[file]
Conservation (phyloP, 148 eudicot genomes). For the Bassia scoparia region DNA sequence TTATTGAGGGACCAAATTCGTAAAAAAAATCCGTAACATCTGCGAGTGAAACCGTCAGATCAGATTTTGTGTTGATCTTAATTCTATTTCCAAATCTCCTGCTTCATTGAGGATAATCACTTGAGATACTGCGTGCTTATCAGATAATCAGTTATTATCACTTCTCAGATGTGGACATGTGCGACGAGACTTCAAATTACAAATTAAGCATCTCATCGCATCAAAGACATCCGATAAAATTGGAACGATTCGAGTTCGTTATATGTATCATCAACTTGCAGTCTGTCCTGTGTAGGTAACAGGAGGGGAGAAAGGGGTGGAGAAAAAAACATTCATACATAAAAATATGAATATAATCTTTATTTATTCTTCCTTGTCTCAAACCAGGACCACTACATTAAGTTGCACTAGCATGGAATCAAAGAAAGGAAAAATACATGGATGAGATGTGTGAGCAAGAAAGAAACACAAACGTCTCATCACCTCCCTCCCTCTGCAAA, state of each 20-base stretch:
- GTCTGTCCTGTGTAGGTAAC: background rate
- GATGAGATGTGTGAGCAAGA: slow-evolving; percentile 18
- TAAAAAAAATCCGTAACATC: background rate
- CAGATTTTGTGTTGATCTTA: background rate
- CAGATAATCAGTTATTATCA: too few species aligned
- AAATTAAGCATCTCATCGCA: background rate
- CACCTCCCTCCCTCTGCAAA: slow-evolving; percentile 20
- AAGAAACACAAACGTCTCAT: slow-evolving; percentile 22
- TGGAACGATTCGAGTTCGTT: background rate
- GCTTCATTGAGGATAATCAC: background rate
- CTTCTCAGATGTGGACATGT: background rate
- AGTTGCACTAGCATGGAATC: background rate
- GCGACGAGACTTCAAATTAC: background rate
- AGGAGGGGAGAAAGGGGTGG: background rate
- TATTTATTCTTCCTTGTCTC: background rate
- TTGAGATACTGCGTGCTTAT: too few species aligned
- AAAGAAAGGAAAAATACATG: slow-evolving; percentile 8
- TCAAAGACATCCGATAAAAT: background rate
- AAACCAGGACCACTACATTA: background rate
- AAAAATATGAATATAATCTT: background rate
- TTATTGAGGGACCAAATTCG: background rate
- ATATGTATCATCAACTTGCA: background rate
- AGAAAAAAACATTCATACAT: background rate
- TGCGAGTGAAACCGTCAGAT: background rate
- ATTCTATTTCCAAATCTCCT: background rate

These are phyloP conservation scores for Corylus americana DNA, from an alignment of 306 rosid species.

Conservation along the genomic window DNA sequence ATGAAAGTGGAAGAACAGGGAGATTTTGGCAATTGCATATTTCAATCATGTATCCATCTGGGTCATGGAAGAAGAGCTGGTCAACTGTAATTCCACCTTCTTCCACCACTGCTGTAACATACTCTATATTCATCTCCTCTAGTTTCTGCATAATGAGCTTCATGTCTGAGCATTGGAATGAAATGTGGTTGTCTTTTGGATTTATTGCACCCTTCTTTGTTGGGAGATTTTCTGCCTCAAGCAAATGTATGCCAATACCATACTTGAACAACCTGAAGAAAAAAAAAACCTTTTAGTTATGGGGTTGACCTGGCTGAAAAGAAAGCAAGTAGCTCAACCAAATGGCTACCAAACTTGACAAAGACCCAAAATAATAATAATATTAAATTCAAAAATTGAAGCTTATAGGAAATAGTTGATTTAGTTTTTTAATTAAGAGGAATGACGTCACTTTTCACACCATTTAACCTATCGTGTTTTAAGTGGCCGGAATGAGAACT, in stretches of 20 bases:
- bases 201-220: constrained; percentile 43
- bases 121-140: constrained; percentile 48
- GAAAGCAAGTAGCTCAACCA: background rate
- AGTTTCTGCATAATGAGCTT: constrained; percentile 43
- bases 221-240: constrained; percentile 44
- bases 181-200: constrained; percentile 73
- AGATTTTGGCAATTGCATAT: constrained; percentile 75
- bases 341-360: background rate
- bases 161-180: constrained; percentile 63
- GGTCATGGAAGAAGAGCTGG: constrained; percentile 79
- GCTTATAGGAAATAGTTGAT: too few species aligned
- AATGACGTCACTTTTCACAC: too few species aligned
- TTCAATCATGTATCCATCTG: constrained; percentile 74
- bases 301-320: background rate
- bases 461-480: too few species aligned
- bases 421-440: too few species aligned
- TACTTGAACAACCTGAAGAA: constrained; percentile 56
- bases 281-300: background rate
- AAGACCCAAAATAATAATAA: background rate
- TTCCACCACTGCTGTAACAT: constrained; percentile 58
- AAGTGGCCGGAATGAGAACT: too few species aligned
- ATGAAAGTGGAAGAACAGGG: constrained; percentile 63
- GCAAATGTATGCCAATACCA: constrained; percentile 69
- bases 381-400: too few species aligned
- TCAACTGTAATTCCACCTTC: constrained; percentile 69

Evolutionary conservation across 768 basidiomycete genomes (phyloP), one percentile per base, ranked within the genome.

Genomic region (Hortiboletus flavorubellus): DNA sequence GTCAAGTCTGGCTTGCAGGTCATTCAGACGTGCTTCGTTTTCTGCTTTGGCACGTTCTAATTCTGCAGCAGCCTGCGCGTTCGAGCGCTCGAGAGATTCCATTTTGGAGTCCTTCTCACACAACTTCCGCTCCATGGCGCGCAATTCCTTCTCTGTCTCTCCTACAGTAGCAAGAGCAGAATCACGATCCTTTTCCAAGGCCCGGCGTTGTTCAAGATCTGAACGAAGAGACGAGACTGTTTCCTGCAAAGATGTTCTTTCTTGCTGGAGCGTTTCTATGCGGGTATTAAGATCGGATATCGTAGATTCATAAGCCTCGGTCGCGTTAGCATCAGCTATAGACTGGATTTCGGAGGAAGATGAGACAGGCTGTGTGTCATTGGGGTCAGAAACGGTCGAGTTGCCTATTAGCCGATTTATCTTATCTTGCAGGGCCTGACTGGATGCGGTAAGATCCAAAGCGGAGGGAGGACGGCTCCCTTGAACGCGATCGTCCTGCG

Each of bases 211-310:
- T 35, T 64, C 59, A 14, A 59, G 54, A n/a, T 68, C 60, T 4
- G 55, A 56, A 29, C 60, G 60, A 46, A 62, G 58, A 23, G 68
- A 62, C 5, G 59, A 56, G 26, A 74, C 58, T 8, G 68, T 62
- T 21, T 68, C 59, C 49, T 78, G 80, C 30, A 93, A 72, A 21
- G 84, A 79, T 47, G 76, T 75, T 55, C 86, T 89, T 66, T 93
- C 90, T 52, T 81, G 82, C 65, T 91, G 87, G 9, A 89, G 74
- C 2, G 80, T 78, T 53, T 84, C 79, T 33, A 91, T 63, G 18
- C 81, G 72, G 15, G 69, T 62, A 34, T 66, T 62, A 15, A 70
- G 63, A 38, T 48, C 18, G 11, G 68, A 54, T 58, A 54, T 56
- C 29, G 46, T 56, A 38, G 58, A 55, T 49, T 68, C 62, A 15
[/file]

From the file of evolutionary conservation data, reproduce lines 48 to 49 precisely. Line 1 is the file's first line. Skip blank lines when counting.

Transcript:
- TTCCACCACTGCTGTAACAT: constrained; percentile 58
- AAGTGGCCGGAATGAGAACT: too few species aligned